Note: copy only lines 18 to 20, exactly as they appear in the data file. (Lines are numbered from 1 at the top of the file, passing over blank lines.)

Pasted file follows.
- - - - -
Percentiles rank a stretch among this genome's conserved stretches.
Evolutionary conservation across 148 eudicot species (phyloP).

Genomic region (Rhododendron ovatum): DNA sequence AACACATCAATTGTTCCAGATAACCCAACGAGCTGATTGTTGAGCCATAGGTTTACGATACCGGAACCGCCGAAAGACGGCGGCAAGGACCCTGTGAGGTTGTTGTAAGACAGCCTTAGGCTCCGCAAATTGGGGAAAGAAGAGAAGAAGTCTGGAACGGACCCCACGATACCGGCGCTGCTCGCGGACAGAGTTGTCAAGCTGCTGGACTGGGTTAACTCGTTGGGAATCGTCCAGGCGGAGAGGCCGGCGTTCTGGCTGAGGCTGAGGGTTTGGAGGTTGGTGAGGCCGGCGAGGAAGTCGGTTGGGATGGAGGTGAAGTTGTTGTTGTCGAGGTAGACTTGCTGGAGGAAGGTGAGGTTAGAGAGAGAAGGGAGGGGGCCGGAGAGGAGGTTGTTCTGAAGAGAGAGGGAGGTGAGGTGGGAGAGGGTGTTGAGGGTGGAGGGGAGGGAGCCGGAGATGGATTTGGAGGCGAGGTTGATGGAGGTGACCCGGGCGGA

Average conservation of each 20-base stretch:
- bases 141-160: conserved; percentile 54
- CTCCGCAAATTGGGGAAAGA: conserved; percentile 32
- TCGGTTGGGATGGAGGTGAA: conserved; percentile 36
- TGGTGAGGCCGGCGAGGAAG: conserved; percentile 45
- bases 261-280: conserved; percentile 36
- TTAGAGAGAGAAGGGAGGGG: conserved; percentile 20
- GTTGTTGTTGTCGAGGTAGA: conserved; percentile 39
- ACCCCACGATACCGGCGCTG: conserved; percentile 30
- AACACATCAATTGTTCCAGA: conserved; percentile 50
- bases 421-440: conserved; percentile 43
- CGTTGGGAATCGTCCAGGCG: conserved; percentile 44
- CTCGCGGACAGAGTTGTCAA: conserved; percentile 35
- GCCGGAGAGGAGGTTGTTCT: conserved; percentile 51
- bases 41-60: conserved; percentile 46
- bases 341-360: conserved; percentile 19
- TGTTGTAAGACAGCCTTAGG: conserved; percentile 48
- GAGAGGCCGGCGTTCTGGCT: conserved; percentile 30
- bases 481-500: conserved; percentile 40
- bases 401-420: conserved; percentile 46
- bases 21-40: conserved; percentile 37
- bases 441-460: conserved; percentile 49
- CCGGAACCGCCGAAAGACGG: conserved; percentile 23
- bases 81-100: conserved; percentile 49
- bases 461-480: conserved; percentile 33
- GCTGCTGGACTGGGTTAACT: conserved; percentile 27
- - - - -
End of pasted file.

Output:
- bases 41-60: conserved; percentile 46
- bases 341-360: conserved; percentile 19
- TGTTGTAAGACAGCCTTAGG: conserved; percentile 48